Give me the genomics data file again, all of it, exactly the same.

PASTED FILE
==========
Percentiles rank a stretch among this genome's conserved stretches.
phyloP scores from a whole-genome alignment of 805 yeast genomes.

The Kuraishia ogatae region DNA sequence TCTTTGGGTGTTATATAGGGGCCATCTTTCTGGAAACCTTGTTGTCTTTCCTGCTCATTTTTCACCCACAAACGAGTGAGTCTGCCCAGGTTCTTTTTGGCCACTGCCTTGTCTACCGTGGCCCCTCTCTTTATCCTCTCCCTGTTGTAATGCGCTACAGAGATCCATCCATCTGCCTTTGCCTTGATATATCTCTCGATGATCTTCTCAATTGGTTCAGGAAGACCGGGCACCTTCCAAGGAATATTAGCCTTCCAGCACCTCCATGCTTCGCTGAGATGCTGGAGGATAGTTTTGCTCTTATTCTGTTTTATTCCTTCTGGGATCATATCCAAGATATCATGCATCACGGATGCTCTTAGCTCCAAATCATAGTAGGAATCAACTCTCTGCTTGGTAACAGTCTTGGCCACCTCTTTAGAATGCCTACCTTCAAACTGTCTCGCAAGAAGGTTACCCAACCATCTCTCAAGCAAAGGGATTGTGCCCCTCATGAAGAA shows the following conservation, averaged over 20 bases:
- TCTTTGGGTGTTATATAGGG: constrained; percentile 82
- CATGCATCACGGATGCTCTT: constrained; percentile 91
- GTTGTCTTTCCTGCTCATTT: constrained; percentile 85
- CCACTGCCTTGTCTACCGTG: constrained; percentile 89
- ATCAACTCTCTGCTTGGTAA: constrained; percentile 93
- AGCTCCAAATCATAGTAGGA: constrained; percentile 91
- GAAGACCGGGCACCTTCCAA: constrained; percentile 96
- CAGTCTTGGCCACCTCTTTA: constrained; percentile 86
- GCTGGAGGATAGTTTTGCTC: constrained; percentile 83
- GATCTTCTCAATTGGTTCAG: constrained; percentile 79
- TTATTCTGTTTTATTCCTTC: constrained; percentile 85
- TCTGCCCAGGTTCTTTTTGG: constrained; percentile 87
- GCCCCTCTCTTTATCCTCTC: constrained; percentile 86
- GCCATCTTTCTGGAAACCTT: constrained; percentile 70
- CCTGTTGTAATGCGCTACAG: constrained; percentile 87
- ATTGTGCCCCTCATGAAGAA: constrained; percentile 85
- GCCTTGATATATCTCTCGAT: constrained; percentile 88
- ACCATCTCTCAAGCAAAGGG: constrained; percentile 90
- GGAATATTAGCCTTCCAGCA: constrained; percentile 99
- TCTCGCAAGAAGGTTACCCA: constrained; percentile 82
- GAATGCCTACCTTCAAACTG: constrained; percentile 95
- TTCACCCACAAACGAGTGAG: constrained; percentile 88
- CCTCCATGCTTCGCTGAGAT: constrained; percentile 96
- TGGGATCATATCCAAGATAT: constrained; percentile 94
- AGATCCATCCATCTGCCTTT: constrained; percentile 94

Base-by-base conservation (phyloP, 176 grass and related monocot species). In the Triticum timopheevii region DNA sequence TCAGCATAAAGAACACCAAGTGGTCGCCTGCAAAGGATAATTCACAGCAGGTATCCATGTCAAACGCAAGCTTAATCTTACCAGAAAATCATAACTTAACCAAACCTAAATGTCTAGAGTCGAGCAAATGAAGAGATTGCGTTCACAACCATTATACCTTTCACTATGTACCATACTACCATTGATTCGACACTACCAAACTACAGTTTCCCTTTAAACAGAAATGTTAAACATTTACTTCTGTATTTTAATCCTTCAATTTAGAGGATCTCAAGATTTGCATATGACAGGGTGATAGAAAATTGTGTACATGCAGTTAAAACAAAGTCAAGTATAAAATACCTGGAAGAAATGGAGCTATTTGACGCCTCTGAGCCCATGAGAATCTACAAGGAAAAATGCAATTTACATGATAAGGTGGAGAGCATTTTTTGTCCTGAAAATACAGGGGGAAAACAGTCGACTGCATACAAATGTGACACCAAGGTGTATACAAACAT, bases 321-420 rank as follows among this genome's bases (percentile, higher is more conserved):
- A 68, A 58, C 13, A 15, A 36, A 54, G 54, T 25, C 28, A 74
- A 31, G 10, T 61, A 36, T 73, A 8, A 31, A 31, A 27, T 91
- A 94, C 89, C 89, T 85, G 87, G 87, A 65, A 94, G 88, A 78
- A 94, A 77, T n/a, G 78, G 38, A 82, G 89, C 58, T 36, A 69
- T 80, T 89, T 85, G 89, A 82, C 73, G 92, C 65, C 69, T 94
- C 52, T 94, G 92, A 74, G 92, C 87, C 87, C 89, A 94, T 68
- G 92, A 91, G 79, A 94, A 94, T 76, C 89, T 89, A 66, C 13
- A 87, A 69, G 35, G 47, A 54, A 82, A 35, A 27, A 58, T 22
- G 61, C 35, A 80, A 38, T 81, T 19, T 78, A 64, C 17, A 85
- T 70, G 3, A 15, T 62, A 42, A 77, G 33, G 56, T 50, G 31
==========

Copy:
Percentiles rank a stretch among this genome's conserved stretches.
phyloP scores from a whole-genome alignment of 805 yeast genomes.

The Kuraishia ogatae region DNA sequence TCTTTGGGTGTTATATAGGGGCCATCTTTCTGGAAACCTTGTTGTCTTTCCTGCTCATTTTTCACCCACAAACGAGTGAGTCTGCCCAGGTTCTTTTTGGCCACTGCCTTGTCTACCGTGGCCCCTCTCTTTATCCTCTCCCTGTTGTAATGCGCTACAGAGATCCATCCATCTGCCTTTGCCTTGATATATCTCTCGATGATCTTCTCAATTGGTTCAGGAAGACCGGGCACCTTCCAAGGAATATTAGCCTTCCAGCACCTCCATGCTTCGCTGAGATGCTGGAGGATAGTTTTGCTCTTATTCTGTTTTATTCCTTCTGGGATCATATCCAAGATATCATGCATCACGGATGCTCTTAGCTCCAAATCATAGTAGGAATCAACTCTCTGCTTGGTAACAGTCTTGGCCACCTCTTTAGAATGCCTACCTTCAAACTGTCTCGCAAGAAGGTTACCCAACCATCTCTCAAGCAAAGGGATTGTGCCCCTCATGAAGAA shows the following conservation, averaged over 20 bases:
- TCTTTGGGTGTTATATAGGG: constrained; percentile 82
- CATGCATCACGGATGCTCTT: constrained; percentile 91
- GTTGTCTTTCCTGCTCATTT: constrained; percentile 85
- CCACTGCCTTGTCTACCGTG: constrained; percentile 89
- ATCAACTCTCTGCTTGGTAA: constrained; percentile 93
- AGCTCCAAATCATAGTAGGA: constrained; percentile 91
- GAAGACCGGGCACCTTCCAA: constrained; percentile 96
- CAGTCTTGGCCACCTCTTTA: constrained; percentile 86
- GCTGGAGGATAGTTTTGCTC: constrained; percentile 83
- GATCTTCTCAATTGGTTCAG: constrained; percentile 79
- TTATTCTGTTTTATTCCTTC: constrained; percentile 85
- TCTGCCCAGGTTCTTTTTGG: constrained; percentile 87
- GCCCCTCTCTTTATCCTCTC: constrained; percentile 86
- GCCATCTTTCTGGAAACCTT: constrained; percentile 70
- CCTGTTGTAATGCGCTACAG: constrained; percentile 87
- ATTGTGCCCCTCATGAAGAA: constrained; percentile 85
- GCCTTGATATATCTCTCGAT: constrained; percentile 88
- ACCATCTCTCAAGCAAAGGG: constrained; percentile 90
- GGAATATTAGCCTTCCAGCA: constrained; percentile 99
- TCTCGCAAGAAGGTTACCCA: constrained; percentile 82
- GAATGCCTACCTTCAAACTG: constrained; percentile 95
- TTCACCCACAAACGAGTGAG: constrained; percentile 88
- CCTCCATGCTTCGCTGAGAT: constrained; percentile 96
- TGGGATCATATCCAAGATAT: constrained; percentile 94
- AGATCCATCCATCTGCCTTT: constrained; percentile 94

Base-by-base conservation (phyloP, 176 grass and related monocot species). In the Triticum timopheevii region DNA sequence TCAGCATAAAGAACACCAAGTGGTCGCCTGCAAAGGATAATTCACAGCAGGTATCCATGTCAAACGCAAGCTTAATCTTACCAGAAAATCATAACTTAACCAAACCTAAATGTCTAGAGTCGAGCAAATGAAGAGATTGCGTTCACAACCATTATACCTTTCACTATGTACCATACTACCATTGATTCGACACTACCAAACTACAGTTTCCCTTTAAACAGAAATGTTAAACATTTACTTCTGTATTTTAATCCTTCAATTTAGAGGATCTCAAGATTTGCATATGACAGGGTGATAGAAAATTGTGTACATGCAGTTAAAACAAAGTCAAGTATAAAATACCTGGAAGAAATGGAGCTATTTGACGCCTCTGAGCCCATGAGAATCTACAAGGAAAAATGCAATTTACATGATAAGGTGGAGAGCATTTTTTGTCCTGAAAATACAGGGGGAAAACAGTCGACTGCATACAAATGTGACACCAAGGTGTATACAAACAT, bases 321-420 rank as follows among this genome's bases (percentile, higher is more conserved):
- A 68, A 58, C 13, A 15, A 36, A 54, G 54, T 25, C 28, A 74
- A 31, G 10, T 61, A 36, T 73, A 8, A 31, A 31, A 27, T 91
- A 94, C 89, C 89, T 85, G 87, G 87, A 65, A 94, G 88, A 78
- A 94, A 77, T n/a, G 78, G 38, A 82, G 89, C 58, T 36, A 69
- T 80, T 89, T 85, G 89, A 82, C 73, G 92, C 65, C 69, T 94
- C 52, T 94, G 92, A 74, G 92, C 87, C 87, C 89, A 94, T 68
- G 92, A 91, G 79, A 94, A 94, T 76, C 89, T 89, A 66, C 13
- A 87, A 69, G 35, G 47, A 54, A 82, A 35, A 27, A 58, T 22
- G 61, C 35, A 80, A 38, T 81, T 19, T 78, A 64, C 17, A 85
- T 70, G 3, A 15, T 62, A 42, A 77, G 33, G 56, T 50, G 31